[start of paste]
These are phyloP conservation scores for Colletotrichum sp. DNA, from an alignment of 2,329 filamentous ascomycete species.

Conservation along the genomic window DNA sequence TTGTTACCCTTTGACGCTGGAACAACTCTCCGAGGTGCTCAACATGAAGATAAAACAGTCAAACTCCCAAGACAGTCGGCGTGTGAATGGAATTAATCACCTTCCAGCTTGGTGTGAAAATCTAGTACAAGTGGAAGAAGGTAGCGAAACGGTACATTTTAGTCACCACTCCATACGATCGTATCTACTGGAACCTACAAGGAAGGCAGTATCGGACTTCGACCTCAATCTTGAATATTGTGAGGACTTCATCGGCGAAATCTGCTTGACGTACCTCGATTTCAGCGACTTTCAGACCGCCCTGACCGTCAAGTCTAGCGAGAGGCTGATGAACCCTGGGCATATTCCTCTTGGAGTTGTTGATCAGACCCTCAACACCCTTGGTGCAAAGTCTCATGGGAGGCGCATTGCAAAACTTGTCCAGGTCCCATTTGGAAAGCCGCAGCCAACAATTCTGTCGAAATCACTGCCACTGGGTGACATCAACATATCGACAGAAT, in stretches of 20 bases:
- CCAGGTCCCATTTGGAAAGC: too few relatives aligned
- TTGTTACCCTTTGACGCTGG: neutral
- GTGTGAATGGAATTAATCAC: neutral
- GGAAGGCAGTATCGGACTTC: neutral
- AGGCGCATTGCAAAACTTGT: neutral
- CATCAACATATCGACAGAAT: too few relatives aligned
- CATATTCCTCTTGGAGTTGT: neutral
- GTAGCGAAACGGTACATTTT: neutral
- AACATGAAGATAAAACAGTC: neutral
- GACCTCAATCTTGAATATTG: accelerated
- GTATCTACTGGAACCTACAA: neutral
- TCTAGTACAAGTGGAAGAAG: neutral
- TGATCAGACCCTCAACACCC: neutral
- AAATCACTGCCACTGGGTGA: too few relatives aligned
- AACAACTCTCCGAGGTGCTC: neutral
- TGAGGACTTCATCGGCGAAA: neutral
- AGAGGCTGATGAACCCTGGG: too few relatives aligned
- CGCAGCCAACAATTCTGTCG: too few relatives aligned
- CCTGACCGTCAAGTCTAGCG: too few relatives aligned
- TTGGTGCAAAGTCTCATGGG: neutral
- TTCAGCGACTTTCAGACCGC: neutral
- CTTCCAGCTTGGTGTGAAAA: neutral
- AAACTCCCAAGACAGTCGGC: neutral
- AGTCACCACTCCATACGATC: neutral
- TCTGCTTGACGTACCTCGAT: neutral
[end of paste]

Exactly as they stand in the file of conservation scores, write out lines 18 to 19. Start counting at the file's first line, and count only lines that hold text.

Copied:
- TGAGGACTTCATCGGCGAAA: neutral
- AGAGGCTGATGAACCCTGGG: too few relatives aligned